Jean Harlow and Anita Loos – Loos wrote the screenplay for Harlow’s hit movie, Red-Headed Woman

When the story begins, Lorlei is being ‘educated’ by Mr. Eisman, the button king. He is always sending her books and allows her to rack up a truly impressive array of bills. Lorelei chiefly likes him because he knows how to treat ‘we girls,” which is to say, he knows to shower them with presents and jewelry. However, being educated by Mr. Eisman does not prevent her from seeing other gentlemen friends, who all profess to be fascinated by her mind and long to educated her. And when Mr. Eisman sends Lorelei and Dorothy to Europe for more education, she meets Mr. Henry Spofford, whose business is censorship and who goes completely nuts over Lorelei. The question for Lorelei is, can she stand him enough to marry him?

Meanwhile, Lorelei and Dorothy travel through Europe: London and Paris, Central Europe, Germany, Austria. What is so funny is that they are on the trip to broaden their horizons, but Lorelei never ceases to look at the world with her unshakably unique, American perspective. She has little use for London gentlemen since they don’t buy presents. She comes to the conclusion that only American men are worthwhile, since only American men spend so liberally. She does, however, manage to wangle a diamond tiara out of a Sir Francis Beekman, but she has to work at it.

She is unimpressed with Central Europe because all she sees are farms where the women work and the men seem to take it easy, which is an experience that has no bearing on her life. In Germany, all the men eat sausages. She is not so much interested in landmarks as she is in shopping. New York, she decides, is really the place to be. In Vienna she meets Dr. Freud (she spells it Froyd), whose theory that inhibitions are the root cause of neuroses is somewhat upset when he discovers that Lorelei has no inhibitions. She even once acted violently, shooting a man who was two-timing her.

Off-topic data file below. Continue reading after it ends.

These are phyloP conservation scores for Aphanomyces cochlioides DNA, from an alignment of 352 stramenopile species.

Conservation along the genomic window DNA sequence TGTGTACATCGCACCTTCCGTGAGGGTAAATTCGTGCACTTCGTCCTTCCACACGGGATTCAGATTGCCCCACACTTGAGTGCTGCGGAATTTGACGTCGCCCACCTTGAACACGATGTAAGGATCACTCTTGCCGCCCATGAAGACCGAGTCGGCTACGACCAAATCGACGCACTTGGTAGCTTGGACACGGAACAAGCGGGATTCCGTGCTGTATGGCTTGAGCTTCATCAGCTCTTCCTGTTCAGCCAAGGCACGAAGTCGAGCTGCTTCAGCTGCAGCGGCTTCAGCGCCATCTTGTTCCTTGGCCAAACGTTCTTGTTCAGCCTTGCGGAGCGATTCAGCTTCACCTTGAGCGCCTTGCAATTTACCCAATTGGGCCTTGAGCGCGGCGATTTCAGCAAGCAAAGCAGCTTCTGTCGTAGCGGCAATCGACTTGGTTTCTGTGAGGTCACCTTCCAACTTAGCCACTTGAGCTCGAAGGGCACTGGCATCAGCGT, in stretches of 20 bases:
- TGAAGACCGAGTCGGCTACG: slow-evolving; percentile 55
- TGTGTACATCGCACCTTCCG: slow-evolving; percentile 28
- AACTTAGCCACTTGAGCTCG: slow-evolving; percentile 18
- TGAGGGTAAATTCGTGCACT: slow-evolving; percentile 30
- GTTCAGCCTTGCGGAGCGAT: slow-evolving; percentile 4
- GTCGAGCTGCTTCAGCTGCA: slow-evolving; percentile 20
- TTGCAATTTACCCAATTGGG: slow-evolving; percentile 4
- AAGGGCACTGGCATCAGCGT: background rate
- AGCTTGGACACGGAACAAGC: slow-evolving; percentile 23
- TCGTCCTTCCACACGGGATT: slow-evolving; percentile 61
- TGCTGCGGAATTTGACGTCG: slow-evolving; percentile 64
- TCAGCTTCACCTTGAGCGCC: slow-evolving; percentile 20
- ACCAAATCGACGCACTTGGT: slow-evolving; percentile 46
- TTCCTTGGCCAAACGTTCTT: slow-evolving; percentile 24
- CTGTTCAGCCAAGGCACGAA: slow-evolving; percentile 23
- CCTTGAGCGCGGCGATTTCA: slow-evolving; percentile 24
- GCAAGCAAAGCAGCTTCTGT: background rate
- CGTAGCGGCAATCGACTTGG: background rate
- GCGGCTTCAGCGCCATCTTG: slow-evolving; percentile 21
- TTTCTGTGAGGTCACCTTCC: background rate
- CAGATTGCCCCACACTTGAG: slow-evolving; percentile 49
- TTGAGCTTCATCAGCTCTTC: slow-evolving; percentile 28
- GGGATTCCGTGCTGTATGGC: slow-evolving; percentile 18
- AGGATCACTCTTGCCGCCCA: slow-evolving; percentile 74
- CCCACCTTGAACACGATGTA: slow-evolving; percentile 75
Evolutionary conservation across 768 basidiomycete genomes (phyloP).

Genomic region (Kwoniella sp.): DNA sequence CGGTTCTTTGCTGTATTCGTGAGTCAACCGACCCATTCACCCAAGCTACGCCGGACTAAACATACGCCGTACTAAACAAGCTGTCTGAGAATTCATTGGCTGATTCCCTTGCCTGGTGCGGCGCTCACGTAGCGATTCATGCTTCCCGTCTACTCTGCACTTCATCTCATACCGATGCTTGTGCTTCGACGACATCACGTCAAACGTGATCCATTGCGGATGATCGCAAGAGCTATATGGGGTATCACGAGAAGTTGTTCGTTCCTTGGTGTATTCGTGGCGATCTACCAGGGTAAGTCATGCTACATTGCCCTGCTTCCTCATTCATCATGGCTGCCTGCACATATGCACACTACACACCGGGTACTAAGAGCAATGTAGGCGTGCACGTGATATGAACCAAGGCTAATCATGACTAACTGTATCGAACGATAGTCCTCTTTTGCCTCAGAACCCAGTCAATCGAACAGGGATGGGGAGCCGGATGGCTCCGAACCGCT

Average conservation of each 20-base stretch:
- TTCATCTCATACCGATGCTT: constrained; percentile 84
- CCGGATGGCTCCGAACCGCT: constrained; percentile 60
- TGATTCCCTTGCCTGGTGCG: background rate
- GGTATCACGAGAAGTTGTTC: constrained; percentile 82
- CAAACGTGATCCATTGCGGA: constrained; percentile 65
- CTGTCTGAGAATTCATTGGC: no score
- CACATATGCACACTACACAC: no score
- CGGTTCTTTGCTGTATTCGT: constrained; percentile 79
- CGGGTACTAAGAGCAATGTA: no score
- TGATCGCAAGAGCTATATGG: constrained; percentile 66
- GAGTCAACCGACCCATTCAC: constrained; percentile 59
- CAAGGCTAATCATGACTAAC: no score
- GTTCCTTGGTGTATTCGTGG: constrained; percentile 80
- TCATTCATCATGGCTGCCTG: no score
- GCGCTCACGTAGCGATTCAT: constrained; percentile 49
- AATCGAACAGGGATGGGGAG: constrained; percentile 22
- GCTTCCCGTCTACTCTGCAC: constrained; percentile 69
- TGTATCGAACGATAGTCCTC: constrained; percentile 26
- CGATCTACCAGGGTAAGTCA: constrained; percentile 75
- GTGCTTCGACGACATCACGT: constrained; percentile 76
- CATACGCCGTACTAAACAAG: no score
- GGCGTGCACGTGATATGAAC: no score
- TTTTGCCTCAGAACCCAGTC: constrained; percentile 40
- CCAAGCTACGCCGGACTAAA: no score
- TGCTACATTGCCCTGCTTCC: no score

Loos prose is clever and absolutely a hoot. Lorelei cannot spell to save her life. ‘Subject’ becomes subjeck, intrigued is intreeged, negligee is negligay Most hysterically is how the Eiffel Tower is spelled the Eyefull Tower and the Hofbrau becomes the Half Brow. A Frenchman, who’s name I assume is Robert (pronounced ro-bair in French), is spelled Robber. Ironically, he is trying to rob Lorelei.

Movie adaption of Broadway play adaption of Loos' novel - 1953

Movie adaption of Broadway play adaption of Loos’ novel – 1953

Gentlemen Prefer Blondes was extremely successful when it was published, so Anita Loos wrote a sequel in 1927 called But Gentlemen Marry Brunettes. The book is still written from the perspective of Lorelei, who is now married and crashing the social register, but she now has literary ambitions and wants to write the life story of her friend, Dorothy Shaw, who grew up on a Carnival, upgraded to working in Ziegfeld’s Follies and still has the unfortunately tendency to fall in love with penniless men.

But Gentlemen Marry Brunette‘s is still fun, but it lacks the irrepressible sparkle of the first novel. Loos is still taking aim at hypocritical, reforming morals, middle class morals, upper class decadence, artistic pretense, etc. However, because Lorelei is no longer recounting her own story, complete with her unintentionally funny and revealing comments, the prose suffers a bit and has a less spontaneous, stream of conscience feel and is more straightforward.

Edith Wharton called Gentlemen Prefer Blondes the “great American novel.” It’s certainly one of the most entertaining. But it is also a fantastic examination of an era with cultural references, real people, attitudes, prohibition. I would recommend it over The Great Gatsby any day.

 
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Posted by on April 20, 2015 in Fiction